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into this country every light moon and take out a great many horses. At that time the country was very thinly settled and every man that was able was fighting the Yankees in Arkansas, Mississippi, Tennessee and Virginia. When the war closed there were lots of cattle here, but no market for them until the drives to Kansas started in about 1870. Old Man Leroy Pope was about the first man to drive a herd from Atascosa. He started from his ranch on the La Partia, where Christine is now located, with 2,200 big steers, none of them under seven years old and I think some of them were twelve or fifteen years old. People in those days called them "scalawags." He got them as far as Positas in Bexar county when they stampeded and he lost the whole herd. It took him about thirty days to get those steers rounded up. I helped in the roundup and we found most of them twenty-five miles away. Among those who drove herds from this section in those days were Bennett, Musgrave, Hines & Murphy, Drake, Gilliland, Jerry Ellis, John Dewees, Charlie Hines, Mitchell & Presnall, John Camp and many others. I helped to gather several herds, but never went up the trail very far. They paid only $30 or $35 per month for hands and I figured that I could do better on the range, so I stayed here. Some of the boys who went along never came back. I never liked to get up and herd cattle at night, so never had any desire to go to Kansas.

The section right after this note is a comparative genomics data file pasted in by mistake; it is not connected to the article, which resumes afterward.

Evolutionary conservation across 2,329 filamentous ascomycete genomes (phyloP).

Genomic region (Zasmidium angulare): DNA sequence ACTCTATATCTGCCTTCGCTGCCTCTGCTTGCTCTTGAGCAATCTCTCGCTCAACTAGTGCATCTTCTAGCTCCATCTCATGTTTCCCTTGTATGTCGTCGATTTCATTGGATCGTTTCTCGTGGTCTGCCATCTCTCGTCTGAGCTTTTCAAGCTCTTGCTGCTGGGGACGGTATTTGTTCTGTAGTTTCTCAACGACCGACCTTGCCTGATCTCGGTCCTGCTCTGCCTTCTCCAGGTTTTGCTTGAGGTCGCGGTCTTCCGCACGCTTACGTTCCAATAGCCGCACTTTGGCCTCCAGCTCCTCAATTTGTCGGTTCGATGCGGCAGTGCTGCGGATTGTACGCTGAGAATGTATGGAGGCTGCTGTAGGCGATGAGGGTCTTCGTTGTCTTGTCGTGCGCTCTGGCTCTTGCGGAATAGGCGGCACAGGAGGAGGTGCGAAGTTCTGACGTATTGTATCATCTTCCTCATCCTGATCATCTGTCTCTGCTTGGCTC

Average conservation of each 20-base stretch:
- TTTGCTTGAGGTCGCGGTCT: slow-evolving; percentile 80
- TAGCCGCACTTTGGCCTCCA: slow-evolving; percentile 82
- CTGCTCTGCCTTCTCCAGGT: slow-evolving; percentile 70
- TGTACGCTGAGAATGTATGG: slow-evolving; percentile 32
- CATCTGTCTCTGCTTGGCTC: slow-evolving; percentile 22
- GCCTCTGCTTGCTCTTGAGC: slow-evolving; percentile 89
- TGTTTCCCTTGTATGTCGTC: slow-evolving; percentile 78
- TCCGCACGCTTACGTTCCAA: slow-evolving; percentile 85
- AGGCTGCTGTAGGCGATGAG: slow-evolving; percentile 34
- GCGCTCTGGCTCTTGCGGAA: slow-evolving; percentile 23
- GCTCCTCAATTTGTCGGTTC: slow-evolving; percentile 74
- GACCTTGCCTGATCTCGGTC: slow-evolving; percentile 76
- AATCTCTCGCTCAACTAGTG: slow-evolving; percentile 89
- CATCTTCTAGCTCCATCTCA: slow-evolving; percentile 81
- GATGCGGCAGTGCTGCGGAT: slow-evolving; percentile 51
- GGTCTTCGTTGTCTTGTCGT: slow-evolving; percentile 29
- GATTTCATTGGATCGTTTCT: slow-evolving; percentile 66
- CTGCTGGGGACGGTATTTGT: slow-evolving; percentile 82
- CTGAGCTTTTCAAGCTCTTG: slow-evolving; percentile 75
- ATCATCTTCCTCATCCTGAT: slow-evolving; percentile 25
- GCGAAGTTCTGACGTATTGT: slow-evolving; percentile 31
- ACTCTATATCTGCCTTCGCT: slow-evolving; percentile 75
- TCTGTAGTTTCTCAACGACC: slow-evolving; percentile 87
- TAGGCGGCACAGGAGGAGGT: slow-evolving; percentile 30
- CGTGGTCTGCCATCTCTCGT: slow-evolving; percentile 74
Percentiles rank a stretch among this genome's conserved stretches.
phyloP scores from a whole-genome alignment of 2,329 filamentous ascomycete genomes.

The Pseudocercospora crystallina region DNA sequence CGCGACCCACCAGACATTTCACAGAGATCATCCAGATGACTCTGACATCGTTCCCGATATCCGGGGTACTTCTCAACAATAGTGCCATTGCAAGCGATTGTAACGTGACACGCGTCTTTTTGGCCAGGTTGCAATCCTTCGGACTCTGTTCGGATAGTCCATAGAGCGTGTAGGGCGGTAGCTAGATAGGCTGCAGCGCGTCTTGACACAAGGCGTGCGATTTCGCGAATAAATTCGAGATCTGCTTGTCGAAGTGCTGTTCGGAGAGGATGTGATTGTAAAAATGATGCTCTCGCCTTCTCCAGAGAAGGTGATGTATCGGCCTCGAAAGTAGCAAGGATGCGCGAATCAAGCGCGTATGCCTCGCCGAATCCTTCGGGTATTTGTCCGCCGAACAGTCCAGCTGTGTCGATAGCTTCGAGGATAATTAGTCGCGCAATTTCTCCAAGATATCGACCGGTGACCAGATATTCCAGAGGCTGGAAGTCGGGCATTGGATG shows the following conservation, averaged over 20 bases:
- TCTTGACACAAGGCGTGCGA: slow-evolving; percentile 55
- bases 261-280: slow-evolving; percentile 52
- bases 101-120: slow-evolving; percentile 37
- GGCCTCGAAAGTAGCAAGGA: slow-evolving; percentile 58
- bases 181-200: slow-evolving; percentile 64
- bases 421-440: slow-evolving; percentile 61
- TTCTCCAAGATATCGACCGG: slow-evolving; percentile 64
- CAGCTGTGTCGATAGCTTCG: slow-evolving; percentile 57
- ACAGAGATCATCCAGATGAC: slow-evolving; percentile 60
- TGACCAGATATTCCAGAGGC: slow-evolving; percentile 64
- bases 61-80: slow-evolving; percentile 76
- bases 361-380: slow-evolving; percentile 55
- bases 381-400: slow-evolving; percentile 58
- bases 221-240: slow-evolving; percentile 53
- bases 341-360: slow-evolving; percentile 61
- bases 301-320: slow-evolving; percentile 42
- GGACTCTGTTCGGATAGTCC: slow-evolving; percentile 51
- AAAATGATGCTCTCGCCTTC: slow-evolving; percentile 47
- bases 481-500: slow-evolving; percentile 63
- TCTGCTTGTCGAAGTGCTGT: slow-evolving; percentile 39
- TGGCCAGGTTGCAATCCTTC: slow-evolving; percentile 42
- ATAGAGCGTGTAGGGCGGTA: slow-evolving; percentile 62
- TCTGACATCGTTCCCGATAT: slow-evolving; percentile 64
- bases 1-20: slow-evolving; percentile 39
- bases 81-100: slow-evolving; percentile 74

I married in 1879, just forty-one years ago this day, December 24, 1921, when I am writing this, and there are fifteen children in our family, nine boys and six girls, all living, and my wife and I are still hale and hearty. Including grandchildren there are about forty-five members of our family, and there has been only one death. None of my boys have ever been sent to the penitentiary or elected to the legislature, and I think that is a pretty good showing. I have had a good time all of my life, have had but few scrapes and what few I did have I always came